January 2006


Introduction Initial Contributions Discussion Reviews & Bibliography



The terms “transnational” and “transnationalism” may have replaced “identity” as key concepts in scholarly research in the humanities and social sciences. As Johannes Paulmann's recently noted on H-Soz-und-Kult in his review of Conrad and Osterhammel’s edited volume Das Kaiserreich Transnational, the term appears so attractive because it seems theoretically and methodologically sound, while also linked to current issues and policies related to the processes of globalization. [1] The term expands upon the concept of identity (and its older cousin, modernity) by addressing subjectivity as well as the importance of cross-border interaction, while also inherently questioning the coherent narrative of the nation-state.

The popularity of the term was reflected at the recent GSA conference in Milwaukee, where transnationalism (along with interdisciplinarity) served as a thematic umbrella for a variety of panels that focused on such issues as national identity, tourism and exoticism, the Cold War, protest, counter-narratives and the Black experience, border crossing, and imperial dynamics. Yet it still remains to be seen whether scholars of Germany and of German will embrace the term as enthusiastically as American Studies has (where scholars speak of a “transnational turn”) [2], or if transnationalism remains an unrealized and marginalized space as both an indigenous category and an analytical tool. [3] We should furthermore take seriously the question of whether transnationalism offers new insights, or whether it is simply old wine in new bottles, describing in trendier terms what older tools handily explained. If transnationalism is new both as an area of historical research and as a historiographical approach, we should perhaps ask ourselves the ways in which its novelty challenges older interpretations and approaches.

In order to explore the question of how transnationalism can help scholars of Germany in their understanding of the past and present, the editors are pleased to announce the launch of a January 2006 forum on the topic. We have asked a diplomatic historian, a Germanist, and a social and cultural historian to present short thought pieces on how the concept shapes research within their specific fields. As with previous forums in the past, these initial contributors – Ronald Granieri, Nina Berman, and Young-Sun Hong -- will start off with a series of commentaries. Konrad Jarausch and Jennifer Jenkins will then respond to these contributions, whereupon members may participate in considering the historical and historiographical implications of this term.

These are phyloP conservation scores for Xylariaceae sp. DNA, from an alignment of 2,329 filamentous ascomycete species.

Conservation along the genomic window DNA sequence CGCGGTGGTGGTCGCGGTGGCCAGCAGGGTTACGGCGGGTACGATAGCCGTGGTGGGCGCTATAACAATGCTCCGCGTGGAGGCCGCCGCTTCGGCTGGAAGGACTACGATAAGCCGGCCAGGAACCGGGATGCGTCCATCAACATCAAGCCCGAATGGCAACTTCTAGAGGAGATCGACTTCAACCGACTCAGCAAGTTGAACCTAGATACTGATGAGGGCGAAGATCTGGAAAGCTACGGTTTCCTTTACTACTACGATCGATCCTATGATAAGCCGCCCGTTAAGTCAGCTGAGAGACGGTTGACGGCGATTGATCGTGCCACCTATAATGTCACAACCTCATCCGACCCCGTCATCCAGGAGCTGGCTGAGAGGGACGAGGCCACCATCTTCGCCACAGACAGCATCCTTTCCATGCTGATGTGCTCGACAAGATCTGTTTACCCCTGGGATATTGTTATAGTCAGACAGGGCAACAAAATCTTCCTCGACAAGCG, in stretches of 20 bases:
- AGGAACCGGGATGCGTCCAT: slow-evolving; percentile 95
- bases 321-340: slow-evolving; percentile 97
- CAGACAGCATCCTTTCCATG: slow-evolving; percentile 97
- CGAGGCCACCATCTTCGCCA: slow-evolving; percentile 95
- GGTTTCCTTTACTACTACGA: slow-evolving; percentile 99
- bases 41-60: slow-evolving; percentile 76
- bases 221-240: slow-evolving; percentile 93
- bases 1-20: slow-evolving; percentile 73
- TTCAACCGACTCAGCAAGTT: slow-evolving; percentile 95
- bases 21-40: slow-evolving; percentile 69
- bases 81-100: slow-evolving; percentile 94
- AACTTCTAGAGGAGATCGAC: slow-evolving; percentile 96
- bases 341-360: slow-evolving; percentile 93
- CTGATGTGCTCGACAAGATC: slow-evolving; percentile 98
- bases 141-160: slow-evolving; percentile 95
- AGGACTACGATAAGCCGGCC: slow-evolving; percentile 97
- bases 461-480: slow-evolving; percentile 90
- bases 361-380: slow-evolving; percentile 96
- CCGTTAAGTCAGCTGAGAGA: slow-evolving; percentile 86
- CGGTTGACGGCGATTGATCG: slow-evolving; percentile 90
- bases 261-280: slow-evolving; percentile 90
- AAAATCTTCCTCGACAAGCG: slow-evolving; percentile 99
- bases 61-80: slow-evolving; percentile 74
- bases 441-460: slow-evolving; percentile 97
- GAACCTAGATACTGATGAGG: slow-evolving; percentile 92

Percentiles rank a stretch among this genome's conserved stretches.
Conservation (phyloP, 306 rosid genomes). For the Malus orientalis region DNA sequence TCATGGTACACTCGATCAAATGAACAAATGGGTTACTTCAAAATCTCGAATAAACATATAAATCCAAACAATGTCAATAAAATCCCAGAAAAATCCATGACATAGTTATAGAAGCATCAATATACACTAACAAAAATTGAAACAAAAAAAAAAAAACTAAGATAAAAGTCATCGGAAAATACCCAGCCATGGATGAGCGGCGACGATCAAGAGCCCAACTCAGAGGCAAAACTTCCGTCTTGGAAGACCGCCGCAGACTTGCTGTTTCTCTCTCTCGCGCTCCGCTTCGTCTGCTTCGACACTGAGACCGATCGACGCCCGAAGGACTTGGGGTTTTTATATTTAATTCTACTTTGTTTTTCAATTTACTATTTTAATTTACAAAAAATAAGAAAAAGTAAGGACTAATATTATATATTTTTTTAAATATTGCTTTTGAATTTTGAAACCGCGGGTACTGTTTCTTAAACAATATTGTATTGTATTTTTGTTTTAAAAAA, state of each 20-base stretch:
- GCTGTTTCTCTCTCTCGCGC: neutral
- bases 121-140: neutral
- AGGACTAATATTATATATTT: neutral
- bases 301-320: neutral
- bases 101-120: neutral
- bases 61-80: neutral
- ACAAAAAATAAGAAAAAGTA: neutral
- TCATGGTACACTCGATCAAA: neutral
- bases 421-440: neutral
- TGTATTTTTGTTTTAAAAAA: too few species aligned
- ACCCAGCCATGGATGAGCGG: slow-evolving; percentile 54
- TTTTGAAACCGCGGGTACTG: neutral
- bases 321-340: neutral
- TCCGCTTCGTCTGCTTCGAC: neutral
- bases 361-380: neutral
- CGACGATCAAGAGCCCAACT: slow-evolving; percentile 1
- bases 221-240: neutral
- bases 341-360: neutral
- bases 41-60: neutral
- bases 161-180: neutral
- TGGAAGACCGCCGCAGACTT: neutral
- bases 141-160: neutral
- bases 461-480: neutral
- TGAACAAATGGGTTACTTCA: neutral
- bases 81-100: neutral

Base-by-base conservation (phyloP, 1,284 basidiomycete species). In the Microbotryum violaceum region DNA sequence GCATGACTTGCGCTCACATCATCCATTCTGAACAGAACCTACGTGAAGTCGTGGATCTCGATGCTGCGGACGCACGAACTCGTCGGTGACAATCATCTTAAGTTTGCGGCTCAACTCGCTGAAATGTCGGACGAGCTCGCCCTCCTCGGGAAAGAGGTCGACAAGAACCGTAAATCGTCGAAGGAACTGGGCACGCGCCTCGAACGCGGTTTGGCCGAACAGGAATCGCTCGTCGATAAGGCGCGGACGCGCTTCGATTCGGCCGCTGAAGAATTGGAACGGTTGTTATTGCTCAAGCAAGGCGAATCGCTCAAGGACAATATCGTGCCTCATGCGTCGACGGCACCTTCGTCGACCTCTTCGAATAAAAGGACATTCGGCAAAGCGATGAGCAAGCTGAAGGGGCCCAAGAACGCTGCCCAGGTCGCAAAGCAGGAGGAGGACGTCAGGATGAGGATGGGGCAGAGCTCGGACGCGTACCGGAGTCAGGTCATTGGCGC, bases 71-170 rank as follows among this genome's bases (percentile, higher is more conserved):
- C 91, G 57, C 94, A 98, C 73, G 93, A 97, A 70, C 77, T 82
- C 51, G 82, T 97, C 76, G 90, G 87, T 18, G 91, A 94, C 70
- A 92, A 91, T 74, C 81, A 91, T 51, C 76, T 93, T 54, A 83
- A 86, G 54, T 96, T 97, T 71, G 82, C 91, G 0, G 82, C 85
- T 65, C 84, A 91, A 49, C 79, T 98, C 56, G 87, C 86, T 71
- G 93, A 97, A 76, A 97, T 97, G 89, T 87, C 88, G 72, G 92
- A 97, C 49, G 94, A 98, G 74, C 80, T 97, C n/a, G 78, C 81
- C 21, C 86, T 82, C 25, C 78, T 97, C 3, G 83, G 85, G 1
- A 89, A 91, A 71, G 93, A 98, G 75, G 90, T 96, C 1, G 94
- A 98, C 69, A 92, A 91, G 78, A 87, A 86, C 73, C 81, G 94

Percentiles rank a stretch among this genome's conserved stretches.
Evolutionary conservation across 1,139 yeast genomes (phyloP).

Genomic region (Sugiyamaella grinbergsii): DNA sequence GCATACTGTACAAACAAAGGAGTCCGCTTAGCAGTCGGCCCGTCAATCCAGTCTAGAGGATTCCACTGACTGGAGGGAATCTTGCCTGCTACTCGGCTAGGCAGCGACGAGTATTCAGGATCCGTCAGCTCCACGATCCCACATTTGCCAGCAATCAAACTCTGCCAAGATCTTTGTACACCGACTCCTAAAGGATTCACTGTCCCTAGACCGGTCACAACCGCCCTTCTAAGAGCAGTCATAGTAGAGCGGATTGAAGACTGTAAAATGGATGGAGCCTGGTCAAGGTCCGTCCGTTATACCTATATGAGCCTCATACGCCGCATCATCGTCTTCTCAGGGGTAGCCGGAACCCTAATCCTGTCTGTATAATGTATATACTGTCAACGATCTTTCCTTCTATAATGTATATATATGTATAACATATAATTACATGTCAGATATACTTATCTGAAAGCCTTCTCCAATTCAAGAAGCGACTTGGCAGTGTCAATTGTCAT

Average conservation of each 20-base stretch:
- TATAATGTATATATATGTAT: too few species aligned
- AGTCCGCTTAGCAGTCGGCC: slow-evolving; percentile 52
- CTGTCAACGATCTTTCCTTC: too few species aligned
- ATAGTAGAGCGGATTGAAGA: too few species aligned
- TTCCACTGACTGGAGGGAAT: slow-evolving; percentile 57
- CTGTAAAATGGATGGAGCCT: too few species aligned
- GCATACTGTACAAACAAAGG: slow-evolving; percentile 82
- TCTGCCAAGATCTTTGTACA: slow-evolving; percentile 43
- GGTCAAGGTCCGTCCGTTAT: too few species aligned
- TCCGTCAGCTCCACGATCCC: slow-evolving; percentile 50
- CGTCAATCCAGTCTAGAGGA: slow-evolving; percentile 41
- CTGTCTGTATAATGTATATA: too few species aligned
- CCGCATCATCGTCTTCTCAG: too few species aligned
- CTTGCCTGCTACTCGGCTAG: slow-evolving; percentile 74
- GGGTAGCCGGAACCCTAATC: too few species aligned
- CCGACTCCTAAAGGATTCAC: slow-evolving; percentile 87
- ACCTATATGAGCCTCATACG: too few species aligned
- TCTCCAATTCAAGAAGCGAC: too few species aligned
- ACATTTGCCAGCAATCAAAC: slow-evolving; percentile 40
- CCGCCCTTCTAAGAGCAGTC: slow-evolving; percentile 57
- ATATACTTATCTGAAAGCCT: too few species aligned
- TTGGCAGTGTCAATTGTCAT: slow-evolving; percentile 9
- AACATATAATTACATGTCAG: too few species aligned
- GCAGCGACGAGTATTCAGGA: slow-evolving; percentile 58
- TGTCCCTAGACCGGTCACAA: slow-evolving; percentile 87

The contributors, along with their institutional affiliations, are listed below, and we have also provided a few key texts that may serve as a foundation for further discussion. We look forward to a productive exchange and welcome any comments, criticisms, or suggestions that you might have.


Susan Boettcher
Eve Duffy
Christopher Fischer
Will Gray
David Imhoof
Paul Steege
H-German Editors


1. Johannes Paulmann: Rezension zu: Conrad, Sebastian; Jürgen Osterhammel (Hrsg.): Das Kaiserreich transnational. Deutschland in der Welt 1871 - 1914. Göttingen 2004. In: H-Soz-u-Kult, 15.09.2005,

2. Shelley Fisher Fishkin, “Crossroads of Cultures: The Transnational Turn in American Studies – Presidential Address to the American Studies Association, November 12, 2004 ,” American Quarterly, Volume 57, Number 1, March 2005, pp. 17-57.

3. Vanessa Ogle, “Transnationale Geschichte,” Historisches Forum, Volume 4,


Initial Contributions

Ronald J. Granieri, University of Pennsylvania, "Crossing Borders: Transnationalism, Diplomatic History, and the Future of German Studies"

Nina Berman, Ohio State University, "Transnationalism and German Studies"

Young-Sun Hong, State University of New York , Stony Brook, "The Challenge of Transnational History"

Konrad H. Jarausch, University of North Carolina , Chapel Hill, "Reflections on Transnational History"

Jennifer Jenkins, University of Toronto, "Transnationalism and German History"


Friday, 20 January 2006
  Andrew Gow Re: FORUM: Berman on Transnationalism and German Studies


Monday, 23 January 2006
  Charles Maier Re: FORUM: "Reflections on Transnational History," Konrad H. Jarausch view
Tuesday, 24 January 2006
  Jonathan Sperber Re: Transnational forum view
  Will Gray Re: Transnationalism forum view
  Andrew Gow Re: Transnational forum view
  Shelley Rose Re: Transnationalism Forum on H-German [Rose] view

Reviews and suggested readings

Links to relevant H-German Posts and Reviews

Michael Geyer's 2006 GSA talk (Pittsburgh, PA): "Where Germans Dwell"

Rita Chin on Betigul Ercan Argun, Turkey in Germany

Andrew Deviny on Hermann, et. al, Transnational Identities

Glenn Penny on Brandon Ruud, Karl Bodmer's North American Prints

Thomas W. Gijswijt on McCarthy, et. al, The Many Faces of Germany

Eve Rosenhaft on recent titles about Africans in Germany

Jeffrey Jurgens on Brett Klopp, German Multiculturalism

Bas van Heuer on Ramet and Crnkovic, Kazaaam! Splat! Ploof! The American Impact on European Popular Culture since 1945

Suggested further reading:

Castles, Stephen: Citizenship and migration: globalization and the politics of belonging. NY 2000.

Conrad, Sebastian; Jürgen Osterhammel (Hrsg.): Das Kaiserreich transnational. Deutschland in der Welt 1871 - 1914. Göttingen 2004.

Frevert, Ute: “Europeanizing Germany’s Twentieth Century,” History and Memory: Studies in Representation of the Past, vol.17, no. 1 (Fall 2005), 87-116.

Palumbo-Lui, David and Hans Ulrich Gumbrecht: Streams of Cultural Capital: Transnational Cultural Studies. Stanford 1997.

Seyhan, Azade, "From Istanbul to Berlin : Stations on a Road to a Transcultural/Translational Literature," German Politics & Society, Vol. 23, No. 1 (Spring 2005): 152-170.


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